Tax experts in Kenya have raised queries over Kenya Revenue Authority’s stellar performance in a struggling economy, when it announced that it had overturned a more than Ksh31 billion ($289.71 million) revenue collection deficit in less than three months in a Covid-19 ravaged economy to post a surplus for the 2020/2021 fiscal year, breaking an eight-year revenue underperformance jinx.
But in a statement to The EastAfrican, the taxman said its collections were significantly boosted by enforcement measures on non-compliant taxpayers which generated a massive Ksh93.7 billion ($875.7 million) during the 2020/2021 fiscal year and the dispute resolution framework that netted Ksh31.43 billion ($293.73 million) in the same period.
Other revenue collections enhancement measures included the voluntary disclosure programme and amnesty for taxpayers that brought in Ksh997 million ($9.31 million) in taxes from 138 taxpayers as at June 30, 2021.
“KRA has also intensified its fight against tax evasion to ensure that no revenue is lost,” the authority added.
The economy contracted to 0.6 percent last year and recorded underperformance of key tax heads including pay-as-you-earn (PAYE), import duty, value added tax (VAT), and other income taxes due to the Covid-19 containment measures.
According to the National Treasury total revenue collections for the nine months period to March 31, this year fell below target by Ksh31.6 billion ($295.32 million).
The taxman’s collections including Appropriation-in-Aid (AIA) stood at Ksh1.24 trillion ($11.58 billion) against a target of Ksh1.27 trillion ($11.86 billion) largely due to the underperformance of PAYE, domestic VAT ministerial Appropriation-in-Aid (A-I-A), and other income taxes.
The situation was compounded between March and April 2021 the country had to once more contend with strict Covid-19 containment measures with five counties, including Nairobi, put into lockdown due to a surge in the third wave of the Coronavirus.
However, barely two weeks ago, the taxman said it has defied all odds to surpass its revenue target by four percent after eight years since the 2013/2014 fiscal year.
According to the taxman, the authority collected a record Ksh1.669 trillion ($15.59 billion) worth of tax revenues during the 2020/2021 fiscal year against a target of Ksh1.652 trillion ($15.43 billion), representing a surplus of Ksh16.8 billion ($157 million).
The collections more than doubled in the last 10 years from Ksh707 billion ($6.6 billion) in the 2011/2012 fiscal year.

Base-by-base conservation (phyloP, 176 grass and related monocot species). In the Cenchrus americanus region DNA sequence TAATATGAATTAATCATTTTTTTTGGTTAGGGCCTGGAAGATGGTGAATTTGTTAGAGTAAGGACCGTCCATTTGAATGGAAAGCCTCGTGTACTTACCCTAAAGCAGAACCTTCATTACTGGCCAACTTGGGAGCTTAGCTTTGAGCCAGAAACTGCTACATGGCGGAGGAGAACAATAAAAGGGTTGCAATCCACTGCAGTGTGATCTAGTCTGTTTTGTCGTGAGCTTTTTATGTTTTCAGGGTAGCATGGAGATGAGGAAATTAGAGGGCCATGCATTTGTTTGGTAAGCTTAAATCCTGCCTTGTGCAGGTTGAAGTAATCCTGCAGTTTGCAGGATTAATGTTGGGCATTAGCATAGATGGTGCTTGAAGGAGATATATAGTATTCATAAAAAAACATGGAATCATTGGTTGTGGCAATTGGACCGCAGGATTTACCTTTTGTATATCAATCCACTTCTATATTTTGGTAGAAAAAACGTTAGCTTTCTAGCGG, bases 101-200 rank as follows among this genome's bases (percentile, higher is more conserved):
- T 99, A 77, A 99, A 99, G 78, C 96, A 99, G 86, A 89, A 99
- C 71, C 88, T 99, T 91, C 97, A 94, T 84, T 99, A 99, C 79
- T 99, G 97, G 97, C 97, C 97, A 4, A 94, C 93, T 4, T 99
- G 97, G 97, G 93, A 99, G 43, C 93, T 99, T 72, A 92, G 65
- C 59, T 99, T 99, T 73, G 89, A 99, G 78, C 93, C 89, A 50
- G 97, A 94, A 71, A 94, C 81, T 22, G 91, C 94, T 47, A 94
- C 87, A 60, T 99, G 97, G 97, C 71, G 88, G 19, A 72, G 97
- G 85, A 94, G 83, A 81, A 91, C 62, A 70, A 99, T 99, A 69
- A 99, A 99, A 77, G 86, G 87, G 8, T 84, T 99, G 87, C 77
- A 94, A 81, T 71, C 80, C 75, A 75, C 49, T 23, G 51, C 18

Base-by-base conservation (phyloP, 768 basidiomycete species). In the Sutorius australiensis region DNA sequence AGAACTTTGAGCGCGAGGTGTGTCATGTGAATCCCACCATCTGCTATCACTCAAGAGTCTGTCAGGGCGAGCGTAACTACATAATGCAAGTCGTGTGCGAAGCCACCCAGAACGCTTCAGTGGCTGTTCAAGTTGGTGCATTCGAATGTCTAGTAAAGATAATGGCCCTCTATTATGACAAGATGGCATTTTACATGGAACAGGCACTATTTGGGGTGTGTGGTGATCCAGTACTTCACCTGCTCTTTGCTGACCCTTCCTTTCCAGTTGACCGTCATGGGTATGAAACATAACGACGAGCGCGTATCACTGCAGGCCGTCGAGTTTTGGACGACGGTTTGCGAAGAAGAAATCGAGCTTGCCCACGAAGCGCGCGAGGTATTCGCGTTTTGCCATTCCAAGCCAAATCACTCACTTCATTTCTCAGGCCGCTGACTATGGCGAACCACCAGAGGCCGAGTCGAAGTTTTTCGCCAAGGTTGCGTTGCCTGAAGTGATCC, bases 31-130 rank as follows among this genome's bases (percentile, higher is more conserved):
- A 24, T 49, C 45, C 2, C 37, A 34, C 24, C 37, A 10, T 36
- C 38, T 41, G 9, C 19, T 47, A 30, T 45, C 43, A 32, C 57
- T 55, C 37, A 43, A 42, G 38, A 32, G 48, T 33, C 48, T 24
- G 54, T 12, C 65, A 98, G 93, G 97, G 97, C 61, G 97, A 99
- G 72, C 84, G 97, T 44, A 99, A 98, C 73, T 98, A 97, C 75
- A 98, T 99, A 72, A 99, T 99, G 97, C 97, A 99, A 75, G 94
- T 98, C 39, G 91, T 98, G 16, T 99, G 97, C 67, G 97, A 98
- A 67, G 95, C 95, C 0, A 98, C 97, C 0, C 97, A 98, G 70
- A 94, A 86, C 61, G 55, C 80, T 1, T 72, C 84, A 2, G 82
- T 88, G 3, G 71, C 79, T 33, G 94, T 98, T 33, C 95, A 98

“The impact of Covid-19 pandemic on the economy and the attendant containment measures slowed down economic growth in 2020. Economic growth in the first three quarters of 2020 contracted by an average of 0.4 percent compared with an average growth of 5.3 percent over the same period in 2019,” the National Treasury’s said in its Quarterly Economic and Budgetary Review dated May 2021.
According to the taxman, the Customs and Border Control department collected Ksh624.77 billion ($5.83 billion) surpassing its target of Ksh 606 billion ($5.66 billion) while petroleum taxes amounted to Ksh226.68 billion ($2.11 billion) surpassing its target by Ksh12.25 billion ($114.48 million).
Corporation tax grew by 3.7 percent driven by increased remittance from Energy, Agriculture and Construction while revenues from PAYE and Domestic VAT declined by 9.3 percent and 7.9 percent respectively. According to the taxman, domestic excise and withholding tax grew by 12 percent and 3.8 percent respectively.
“Of course we rely on what they say in terms of their numbers as we take them to be what they are but I think the main thing is that last year their target was not really increased because by the time the budget was being done of course Covid had picked up. It had been seen it was going to have a big impact,” Fred Omondi, East Africa Tax and Legal leader at the Consultancy firm Deloitte East Africa told The EastAfrican.
“On the Customs side, I was a bit surprised but maybe somebody needs to look at the trade data because Customs exceeded target while there was a lot of disruption in the supply chain, so even if it recovered in the second half of the year it is quite interesting that KRA was still able to exceed targets. Someone has to look at the trade data to see what would have contributed to that; whether people imported some more products and in which category,” he added.
However, according to KRA, the Customs revenues were helped by the growth of both oil and non-oil import values, with the only passenger-related revenues declining.
“Customs revenues was also driven by enforcement measures (cargo scanning, verification) that ensured accuracy in declarations, the authority said.